The past year has brought a ‘whole new world’ to the teaching profession. With the arrival of the coalition government in May 2010 came an end to the Building Schools for the Future programme, the removal of ring fenced funding, especially for ICT and a slow elimination of the power of local authorities to name just a few changes.
However, it has been the more recent renewed focus on the core subjects with the introduction of the new English Baccalaureate that has possibly had the greatest effect on the secondary school teaching profession.
The speed with which it was introduced and the fact that secondary schools are to be measured on their Baccalaureate grades before they knew they were to be assessed in this way has left schools feeling that the ‘goal posts’ have been moved without any guidance and training.
And it is this lack of mandatory, high quality, continuing professional development that is virtually unique to England.
The All-Party Parliamentary Group for Education’s recent inquiry into ‘Overcoming the Barriers to Literacy’ raised concerns on several of the government’s recent policies including a lack of CPD. In the USA for example, teachers are expected to attend conferences and exhibitions in order to take part in professional development and learn about the latest resources and approaches.
Evidence gathered from 584 teachers, 32 education associations and suppliers and 1400 National Education Research Panel (NERP) members highlighted the fact that very few professions train their members to qualify without further mandatory developmental training year on year.
We do of course have INSET days but the APPG inquiry suggested that at times these days are used inefficiently and ineffectively. The alternative is for CPD to happen externally which involves further expense in supply cover, at a time when schools are feeling the pressure of budget cuts.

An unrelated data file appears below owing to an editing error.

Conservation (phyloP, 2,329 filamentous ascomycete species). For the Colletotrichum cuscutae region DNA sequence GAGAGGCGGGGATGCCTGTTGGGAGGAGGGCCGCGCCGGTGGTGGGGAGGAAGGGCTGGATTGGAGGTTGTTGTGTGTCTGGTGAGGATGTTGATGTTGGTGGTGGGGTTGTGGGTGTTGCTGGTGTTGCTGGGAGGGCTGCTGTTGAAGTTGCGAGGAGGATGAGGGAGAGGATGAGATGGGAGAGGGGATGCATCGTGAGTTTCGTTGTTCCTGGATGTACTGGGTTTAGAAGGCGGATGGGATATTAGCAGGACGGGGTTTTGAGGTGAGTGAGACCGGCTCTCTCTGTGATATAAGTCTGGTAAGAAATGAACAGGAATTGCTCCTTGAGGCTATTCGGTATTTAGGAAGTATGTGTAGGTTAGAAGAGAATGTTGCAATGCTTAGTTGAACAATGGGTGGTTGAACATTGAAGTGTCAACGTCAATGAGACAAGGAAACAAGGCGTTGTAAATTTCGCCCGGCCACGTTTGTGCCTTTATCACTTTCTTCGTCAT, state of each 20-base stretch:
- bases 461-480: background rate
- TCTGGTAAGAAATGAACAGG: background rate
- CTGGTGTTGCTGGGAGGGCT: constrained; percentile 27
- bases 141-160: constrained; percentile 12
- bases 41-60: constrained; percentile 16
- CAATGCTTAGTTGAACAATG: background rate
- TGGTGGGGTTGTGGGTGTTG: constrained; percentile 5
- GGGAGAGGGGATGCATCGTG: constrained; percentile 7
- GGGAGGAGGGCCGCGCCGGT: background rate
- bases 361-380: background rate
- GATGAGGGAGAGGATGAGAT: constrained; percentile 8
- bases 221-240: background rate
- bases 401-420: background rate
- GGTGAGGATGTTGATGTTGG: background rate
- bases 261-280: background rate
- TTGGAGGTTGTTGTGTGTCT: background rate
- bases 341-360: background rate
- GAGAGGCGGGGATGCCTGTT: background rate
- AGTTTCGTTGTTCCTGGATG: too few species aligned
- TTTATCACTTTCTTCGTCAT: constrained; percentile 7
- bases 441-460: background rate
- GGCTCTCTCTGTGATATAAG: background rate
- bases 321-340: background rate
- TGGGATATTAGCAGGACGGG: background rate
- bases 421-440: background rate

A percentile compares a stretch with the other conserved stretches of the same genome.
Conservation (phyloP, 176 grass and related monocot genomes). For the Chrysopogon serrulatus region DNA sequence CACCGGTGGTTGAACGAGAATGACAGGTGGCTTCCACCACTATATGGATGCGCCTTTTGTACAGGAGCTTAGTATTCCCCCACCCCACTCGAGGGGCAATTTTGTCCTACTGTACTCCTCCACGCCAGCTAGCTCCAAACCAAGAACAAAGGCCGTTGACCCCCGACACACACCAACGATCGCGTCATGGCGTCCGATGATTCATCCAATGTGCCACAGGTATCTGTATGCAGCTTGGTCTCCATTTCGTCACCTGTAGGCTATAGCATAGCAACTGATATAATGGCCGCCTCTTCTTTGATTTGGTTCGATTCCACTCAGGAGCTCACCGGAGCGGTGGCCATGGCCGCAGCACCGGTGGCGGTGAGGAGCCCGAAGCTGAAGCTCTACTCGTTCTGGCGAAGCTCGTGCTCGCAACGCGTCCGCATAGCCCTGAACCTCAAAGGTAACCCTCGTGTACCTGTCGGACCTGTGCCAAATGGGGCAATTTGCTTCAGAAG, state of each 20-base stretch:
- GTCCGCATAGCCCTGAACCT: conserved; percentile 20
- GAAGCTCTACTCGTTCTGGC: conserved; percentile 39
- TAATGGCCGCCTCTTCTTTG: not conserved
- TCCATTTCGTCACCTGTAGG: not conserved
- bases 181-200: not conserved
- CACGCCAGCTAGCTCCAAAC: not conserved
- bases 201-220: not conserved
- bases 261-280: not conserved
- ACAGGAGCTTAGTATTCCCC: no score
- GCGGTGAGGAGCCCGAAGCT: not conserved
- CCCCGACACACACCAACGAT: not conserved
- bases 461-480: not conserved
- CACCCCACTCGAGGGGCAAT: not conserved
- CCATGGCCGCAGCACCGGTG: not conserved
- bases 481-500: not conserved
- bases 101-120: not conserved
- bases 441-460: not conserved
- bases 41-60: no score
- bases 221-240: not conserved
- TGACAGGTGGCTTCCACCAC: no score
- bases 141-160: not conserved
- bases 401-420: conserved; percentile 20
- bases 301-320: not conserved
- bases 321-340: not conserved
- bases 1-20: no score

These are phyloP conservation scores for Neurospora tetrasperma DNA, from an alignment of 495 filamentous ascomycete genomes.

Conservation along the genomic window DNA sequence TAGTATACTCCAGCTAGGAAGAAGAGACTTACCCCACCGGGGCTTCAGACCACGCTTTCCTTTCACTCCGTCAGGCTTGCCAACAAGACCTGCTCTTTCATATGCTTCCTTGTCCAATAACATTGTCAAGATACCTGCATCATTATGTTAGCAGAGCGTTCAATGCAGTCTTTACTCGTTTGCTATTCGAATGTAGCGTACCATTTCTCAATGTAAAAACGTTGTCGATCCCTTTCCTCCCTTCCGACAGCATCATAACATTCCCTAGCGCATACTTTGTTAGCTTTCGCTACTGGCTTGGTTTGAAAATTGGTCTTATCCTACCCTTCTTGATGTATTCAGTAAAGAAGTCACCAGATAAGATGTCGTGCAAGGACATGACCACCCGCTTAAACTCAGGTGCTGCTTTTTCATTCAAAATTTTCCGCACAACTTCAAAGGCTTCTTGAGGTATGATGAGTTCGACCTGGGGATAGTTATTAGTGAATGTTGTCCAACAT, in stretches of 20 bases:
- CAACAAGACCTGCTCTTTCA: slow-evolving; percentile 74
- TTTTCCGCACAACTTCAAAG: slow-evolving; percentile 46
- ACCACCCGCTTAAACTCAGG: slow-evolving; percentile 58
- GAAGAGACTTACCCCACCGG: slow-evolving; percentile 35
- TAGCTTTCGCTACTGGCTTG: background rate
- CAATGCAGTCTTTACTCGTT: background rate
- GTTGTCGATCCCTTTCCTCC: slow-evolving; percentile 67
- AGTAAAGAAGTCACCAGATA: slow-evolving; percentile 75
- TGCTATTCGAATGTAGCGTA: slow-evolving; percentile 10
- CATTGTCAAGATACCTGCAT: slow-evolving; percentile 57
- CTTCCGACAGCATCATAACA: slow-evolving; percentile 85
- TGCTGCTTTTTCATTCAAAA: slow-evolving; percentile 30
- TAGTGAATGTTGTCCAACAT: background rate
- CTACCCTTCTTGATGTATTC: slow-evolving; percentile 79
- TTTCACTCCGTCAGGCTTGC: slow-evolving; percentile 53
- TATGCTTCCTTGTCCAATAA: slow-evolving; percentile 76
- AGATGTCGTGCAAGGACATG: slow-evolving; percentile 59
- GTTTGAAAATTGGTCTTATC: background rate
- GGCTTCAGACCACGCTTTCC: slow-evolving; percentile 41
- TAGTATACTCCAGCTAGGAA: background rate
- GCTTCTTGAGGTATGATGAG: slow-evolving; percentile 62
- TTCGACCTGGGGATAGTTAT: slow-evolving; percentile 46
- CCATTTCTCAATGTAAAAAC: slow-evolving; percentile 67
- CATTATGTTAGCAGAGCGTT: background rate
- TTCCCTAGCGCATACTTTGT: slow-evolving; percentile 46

The APPG report raised the fact that initial training cannot provide all the knowledge and skills that an individual will need for their entire career. The lack of CPD challenges professionalism and does not provide the best value for our education system.
However, what we do have in the UK is possibly the greatest opportunity for teachers to maintain their CPD each year, from some of the country’s most experienced and eminent speakers, namely BETT. Every year in January nearly one hundred speakers provide some of the highest quality CPD available, at a minimal cost of £15. In addition to this, BETT has only maintained its incredible level of global success for nearly three decades because sector suppliers exhibiting at the show focus on offering training and advice on their particular products or services, rather than pure sales.
In our time of budget constraints and constant policy change it is vital that teachers have access to good quality professional development (CPD) at a low price.